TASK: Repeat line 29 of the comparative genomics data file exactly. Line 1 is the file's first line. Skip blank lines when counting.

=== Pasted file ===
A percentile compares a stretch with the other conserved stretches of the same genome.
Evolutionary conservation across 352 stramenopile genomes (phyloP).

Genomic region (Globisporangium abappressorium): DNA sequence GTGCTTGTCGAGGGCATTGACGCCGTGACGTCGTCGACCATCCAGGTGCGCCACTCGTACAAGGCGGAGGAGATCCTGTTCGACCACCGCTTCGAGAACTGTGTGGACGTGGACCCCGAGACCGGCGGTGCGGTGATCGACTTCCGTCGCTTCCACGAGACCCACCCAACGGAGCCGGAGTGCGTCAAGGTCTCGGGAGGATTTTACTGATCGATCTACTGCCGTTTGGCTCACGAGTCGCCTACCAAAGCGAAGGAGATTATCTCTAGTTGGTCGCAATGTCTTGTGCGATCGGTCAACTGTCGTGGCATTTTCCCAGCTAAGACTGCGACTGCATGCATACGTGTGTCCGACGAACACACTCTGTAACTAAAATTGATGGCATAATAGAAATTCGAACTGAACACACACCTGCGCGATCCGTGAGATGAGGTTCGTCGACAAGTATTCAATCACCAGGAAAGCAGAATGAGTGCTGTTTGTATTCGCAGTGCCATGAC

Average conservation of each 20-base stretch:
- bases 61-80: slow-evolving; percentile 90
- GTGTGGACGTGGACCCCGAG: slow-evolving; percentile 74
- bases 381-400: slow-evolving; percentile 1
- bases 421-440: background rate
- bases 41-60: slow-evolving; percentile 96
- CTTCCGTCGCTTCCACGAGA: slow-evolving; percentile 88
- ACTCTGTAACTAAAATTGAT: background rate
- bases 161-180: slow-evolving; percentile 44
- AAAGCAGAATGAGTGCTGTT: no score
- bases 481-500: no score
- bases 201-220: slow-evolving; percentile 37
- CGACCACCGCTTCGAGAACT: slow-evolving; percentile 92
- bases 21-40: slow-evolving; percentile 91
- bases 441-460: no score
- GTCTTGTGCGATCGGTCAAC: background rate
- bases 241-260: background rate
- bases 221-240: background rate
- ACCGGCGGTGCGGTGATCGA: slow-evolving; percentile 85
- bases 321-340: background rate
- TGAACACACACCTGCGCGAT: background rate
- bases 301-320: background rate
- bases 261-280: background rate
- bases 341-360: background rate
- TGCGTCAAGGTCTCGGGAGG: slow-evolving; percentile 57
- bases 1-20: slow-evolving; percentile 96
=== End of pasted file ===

- bases 1-20: slow-evolving; percentile 96